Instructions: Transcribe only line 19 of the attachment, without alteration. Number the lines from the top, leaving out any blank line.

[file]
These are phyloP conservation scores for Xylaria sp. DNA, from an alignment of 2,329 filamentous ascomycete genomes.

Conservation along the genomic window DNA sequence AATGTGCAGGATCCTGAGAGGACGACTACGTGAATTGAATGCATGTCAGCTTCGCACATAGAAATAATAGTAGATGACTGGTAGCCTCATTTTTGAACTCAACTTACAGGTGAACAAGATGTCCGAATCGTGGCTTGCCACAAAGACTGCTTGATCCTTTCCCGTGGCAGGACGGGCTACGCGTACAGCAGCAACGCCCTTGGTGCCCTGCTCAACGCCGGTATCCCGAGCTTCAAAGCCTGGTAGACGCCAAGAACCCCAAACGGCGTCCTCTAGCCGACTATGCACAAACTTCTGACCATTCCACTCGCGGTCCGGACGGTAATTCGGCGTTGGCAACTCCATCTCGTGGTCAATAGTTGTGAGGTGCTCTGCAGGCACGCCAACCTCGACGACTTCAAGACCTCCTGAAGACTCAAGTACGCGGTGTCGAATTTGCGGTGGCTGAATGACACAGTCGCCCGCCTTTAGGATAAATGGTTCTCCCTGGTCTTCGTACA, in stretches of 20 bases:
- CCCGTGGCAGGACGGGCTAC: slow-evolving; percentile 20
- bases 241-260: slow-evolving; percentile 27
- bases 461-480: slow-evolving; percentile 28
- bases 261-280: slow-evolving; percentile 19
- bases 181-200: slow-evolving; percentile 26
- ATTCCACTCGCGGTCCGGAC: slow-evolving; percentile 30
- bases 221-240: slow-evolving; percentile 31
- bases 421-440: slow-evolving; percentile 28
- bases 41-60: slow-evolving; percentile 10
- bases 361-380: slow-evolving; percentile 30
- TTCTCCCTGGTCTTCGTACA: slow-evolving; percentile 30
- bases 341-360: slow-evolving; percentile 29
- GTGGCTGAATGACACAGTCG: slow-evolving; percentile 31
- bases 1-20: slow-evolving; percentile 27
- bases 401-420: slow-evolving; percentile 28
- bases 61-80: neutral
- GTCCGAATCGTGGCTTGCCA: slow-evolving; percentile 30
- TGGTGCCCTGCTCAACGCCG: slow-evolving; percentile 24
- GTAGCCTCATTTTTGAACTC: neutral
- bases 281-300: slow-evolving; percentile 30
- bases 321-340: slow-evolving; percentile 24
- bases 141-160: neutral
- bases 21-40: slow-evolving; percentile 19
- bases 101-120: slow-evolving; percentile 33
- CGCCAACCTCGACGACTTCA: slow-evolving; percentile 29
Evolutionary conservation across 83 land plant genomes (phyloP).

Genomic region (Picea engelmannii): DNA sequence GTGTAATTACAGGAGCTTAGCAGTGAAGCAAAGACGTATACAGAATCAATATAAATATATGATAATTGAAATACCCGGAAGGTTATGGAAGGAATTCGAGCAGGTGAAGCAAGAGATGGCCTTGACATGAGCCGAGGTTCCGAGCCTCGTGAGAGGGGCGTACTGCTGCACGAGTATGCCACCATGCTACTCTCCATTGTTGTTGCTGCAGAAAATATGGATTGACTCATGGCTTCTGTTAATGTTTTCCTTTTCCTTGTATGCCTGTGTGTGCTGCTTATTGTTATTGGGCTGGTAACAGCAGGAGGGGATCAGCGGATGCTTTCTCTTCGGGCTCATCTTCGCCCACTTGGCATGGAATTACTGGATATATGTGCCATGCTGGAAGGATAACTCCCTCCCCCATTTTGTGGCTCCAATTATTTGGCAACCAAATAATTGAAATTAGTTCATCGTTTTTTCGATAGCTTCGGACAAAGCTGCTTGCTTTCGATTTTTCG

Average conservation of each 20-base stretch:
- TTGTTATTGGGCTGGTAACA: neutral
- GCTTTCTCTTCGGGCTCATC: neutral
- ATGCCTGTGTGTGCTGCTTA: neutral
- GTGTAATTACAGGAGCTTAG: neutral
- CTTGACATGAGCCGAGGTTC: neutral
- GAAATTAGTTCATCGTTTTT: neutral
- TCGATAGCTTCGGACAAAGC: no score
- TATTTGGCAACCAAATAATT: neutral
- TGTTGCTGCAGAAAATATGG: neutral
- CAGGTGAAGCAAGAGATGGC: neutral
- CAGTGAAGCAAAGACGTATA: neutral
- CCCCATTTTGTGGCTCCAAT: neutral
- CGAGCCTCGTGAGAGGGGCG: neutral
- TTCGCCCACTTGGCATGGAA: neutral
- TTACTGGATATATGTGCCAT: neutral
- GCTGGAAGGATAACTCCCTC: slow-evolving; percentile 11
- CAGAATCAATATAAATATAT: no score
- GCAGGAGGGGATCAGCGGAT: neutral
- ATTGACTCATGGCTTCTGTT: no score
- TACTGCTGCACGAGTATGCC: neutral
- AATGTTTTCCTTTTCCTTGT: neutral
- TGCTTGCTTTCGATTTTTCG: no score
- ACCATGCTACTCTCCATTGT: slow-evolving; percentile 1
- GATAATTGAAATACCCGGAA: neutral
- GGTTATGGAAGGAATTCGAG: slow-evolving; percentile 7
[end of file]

- GTCCGAATCGTGGCTTGCCA: slow-evolving; percentile 30